$11.3 Million Grant Funds CMV / HIV CAR T Cell Therapy Study for Adults with HIV
An innovator of novel immunotherapies has partnered with one of the largest cancer research in evaluating a CAR T therapy for HIV in an early-stage clinical trial so that one day, more people with Human Immunodeficiency Virus might achieve long-term remission.
Helocyte, Inc. today announced that it executed an exclusive option agreement with the City of Hope for patent rights to use Triplex, a cytomegalovirus (CMV) vaccine, in combination with cytomegalovirus-specific, Anti-Human Immunodeficiency Virus ("HIV") Chimeric Antigen Receptor ("CAR") (collectively, CMV/HIV-CAR) T Cells for the treatment of adults living with HIV.
Additionally, the California Institute for Regenerative Medicine recently awarded a $11.3 million grant to the City of Hope to fund a Phase 1 clinical trial that is expected to enroll up to 12 healthy individuals living with HIV-1 on stable anti-retroviral therapy ("ART") who have maintained viral suppression for at least 48 weeks.
The study will include three dose-escalating cohorts, along with an expansion cohort. Other cohorts will include further vaccination of subjects with Triplex to drive the continued proliferation of the CAR.
Triplex is a universal (non-HLA-restricted) recombinant Modified Vaccinia Ankara viral vector vaccine engineered to induce a robust and durable virus-specific T cell response to three immuno-dominant proteins [UL83 (pp65), UL123 (IE1), UL122 (IE2)] linked to CMV complications in the post-transplant setting.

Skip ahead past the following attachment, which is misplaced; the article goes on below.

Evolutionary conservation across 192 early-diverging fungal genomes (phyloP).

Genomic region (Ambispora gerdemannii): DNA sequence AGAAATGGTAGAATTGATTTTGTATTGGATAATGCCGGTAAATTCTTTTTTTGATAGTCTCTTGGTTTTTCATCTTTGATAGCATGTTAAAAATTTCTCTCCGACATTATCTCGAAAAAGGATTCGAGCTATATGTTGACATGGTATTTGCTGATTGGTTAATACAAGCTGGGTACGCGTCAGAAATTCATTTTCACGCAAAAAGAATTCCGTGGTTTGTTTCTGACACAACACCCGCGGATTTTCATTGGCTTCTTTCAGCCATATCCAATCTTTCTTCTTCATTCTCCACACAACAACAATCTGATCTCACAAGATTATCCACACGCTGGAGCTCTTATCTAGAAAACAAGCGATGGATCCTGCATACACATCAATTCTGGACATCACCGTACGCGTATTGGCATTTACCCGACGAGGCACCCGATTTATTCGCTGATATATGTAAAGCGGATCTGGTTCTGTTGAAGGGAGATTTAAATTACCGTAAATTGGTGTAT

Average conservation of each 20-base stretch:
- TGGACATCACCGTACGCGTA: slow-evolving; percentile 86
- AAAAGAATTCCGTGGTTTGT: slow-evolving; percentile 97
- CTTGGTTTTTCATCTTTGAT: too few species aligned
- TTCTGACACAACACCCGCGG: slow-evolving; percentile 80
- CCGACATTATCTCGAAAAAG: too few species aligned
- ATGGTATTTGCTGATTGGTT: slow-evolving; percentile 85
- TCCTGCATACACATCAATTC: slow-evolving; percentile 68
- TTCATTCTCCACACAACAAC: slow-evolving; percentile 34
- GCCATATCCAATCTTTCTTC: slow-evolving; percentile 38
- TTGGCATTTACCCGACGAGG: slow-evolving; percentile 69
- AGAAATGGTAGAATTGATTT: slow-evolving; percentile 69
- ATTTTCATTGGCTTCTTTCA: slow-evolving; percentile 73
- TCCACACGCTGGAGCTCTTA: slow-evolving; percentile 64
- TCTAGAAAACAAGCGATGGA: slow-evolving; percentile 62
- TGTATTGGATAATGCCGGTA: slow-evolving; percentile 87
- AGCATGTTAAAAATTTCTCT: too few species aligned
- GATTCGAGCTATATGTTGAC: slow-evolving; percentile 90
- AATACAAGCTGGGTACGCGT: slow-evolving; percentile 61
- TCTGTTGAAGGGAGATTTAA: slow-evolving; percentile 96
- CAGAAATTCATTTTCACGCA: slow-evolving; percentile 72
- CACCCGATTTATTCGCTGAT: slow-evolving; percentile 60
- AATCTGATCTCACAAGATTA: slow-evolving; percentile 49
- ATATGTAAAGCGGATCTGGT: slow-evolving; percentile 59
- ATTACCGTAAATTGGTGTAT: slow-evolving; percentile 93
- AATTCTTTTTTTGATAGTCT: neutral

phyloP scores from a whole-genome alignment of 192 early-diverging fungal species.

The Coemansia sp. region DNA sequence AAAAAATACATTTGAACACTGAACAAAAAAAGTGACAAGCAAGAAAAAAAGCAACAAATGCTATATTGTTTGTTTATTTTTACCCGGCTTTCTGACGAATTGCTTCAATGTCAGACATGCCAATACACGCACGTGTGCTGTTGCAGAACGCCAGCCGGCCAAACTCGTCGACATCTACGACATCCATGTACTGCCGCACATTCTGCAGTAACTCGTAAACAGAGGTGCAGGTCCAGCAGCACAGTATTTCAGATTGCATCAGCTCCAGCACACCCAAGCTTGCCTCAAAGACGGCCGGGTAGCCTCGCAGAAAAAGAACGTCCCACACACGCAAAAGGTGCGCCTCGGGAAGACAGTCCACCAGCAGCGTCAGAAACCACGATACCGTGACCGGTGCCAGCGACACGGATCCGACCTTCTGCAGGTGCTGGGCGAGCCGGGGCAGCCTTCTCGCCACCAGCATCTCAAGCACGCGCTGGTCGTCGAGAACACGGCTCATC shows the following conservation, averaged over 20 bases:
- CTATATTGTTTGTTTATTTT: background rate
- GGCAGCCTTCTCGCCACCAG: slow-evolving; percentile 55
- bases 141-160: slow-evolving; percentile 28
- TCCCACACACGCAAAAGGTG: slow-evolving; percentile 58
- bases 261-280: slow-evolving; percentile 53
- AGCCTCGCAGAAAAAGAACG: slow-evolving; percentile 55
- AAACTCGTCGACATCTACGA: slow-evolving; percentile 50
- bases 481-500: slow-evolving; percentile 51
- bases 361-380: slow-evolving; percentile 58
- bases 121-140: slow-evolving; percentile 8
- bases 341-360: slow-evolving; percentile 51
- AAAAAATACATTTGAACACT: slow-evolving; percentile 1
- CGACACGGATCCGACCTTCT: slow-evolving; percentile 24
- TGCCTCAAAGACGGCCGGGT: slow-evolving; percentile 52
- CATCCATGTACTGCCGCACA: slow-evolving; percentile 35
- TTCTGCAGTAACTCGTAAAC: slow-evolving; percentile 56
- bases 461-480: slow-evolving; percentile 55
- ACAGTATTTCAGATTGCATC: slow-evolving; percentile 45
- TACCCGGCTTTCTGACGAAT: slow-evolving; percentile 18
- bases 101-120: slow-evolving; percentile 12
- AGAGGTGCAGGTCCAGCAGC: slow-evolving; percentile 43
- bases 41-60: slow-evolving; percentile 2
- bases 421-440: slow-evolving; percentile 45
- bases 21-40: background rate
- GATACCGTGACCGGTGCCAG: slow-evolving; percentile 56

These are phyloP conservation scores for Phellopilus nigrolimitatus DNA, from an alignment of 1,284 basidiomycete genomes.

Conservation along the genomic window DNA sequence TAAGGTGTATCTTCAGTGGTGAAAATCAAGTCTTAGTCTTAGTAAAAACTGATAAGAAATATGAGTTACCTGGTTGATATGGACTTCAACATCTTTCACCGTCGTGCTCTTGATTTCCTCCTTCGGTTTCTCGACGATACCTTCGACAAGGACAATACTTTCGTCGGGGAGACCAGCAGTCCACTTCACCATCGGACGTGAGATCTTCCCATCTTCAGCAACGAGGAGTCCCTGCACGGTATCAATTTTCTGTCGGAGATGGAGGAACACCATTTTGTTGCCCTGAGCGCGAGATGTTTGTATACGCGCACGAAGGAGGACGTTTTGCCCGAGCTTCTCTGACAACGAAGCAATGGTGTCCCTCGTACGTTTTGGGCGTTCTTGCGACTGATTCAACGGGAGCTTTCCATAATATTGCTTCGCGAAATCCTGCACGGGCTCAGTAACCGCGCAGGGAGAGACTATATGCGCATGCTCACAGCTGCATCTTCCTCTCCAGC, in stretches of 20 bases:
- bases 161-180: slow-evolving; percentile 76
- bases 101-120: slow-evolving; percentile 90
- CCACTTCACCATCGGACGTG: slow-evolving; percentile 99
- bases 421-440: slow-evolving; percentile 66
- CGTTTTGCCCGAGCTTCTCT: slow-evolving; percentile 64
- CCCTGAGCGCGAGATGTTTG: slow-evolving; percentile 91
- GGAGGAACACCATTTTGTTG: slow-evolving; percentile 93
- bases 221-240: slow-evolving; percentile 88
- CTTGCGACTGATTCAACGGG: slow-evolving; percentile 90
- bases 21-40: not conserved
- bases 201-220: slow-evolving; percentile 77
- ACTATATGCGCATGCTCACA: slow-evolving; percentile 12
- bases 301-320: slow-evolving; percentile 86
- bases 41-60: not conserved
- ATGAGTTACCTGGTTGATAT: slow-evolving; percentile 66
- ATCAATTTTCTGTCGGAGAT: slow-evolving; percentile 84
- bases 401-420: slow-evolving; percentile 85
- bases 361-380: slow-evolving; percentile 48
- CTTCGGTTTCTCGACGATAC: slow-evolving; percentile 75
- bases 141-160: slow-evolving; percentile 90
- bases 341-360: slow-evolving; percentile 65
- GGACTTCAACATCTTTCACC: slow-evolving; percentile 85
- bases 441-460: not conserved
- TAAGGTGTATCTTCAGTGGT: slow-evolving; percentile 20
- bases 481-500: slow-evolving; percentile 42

Triplex was initially developed by the City of Hope and exclusively licensed to Helocyte in 2015.
"City of Hope made a major advancement when our transplant team helped a patient achieve remission for both HIV and leukemia," commented John A. Zaia, M.D., the Aaron D. Miller and Edith Miller Chair for Gene Therapy at City of Hope, in a press release on October 16, 2023.
The clinical study will build upon preclinical data published in Molecular Therapy - Methods & Clinical Development in April 2022, demonstrating the potential efficacy of combining a CMV vaccine and CMV/HIV CAR T cell therapy to eradicate HIV.
The study illustrated the potential long-term durability of the combination therapy, which induced therapeutic immune cells to take hold in bone marrow.
This approach aims to target and eradicate latent viral T cell reservoirs in immune cells to achieve complete HIV clearance.
To date, the engineering of T cells to express HIV-specific CAR T cells has failed to demonstrate meaningful clinical benefits. This is believed to be partly due to the effectiveness of highly active ART, which reduces HIV viral load to a level that prevents the activation of CAR T cells.
The use of Triplex is believed to stimulate CMV/HIV-CAR T cells to proliferate within patients' bodies.
In the preclinical study, CAR T cells were engineered to target and kill cells tagged with a particular protein called gp120, expressed in all HIV viruses, frequently with mutations that cause the virus to evade natural immunity without affecting healthy cells.
Lindsay A. Rosenwald, M.D., Fortress' Chairman and Chief Executive Officer and Chairman of Helocyte, Inc., added, "We look forward to building upon the data that continue to be generated relating to the use of Triplex in the treatment of HIV, including an ongoing Phase 2 clinical trial evaluating the safety and efficacy of Triplex in eliciting a CMV-specific immune response and reducing CMV replication in adults co-infected with HIV and CMV."
Helocyte, Inc., a subsidiary company of Fortress Biotech, Inc. For additional information regarding the grant, please see https://www.cirm.ca.gov/our-progress/awards/evaluation-safety-and-feasib....
As of October 16, 2023, there are no approved HIV prevention vaccines in the U.S.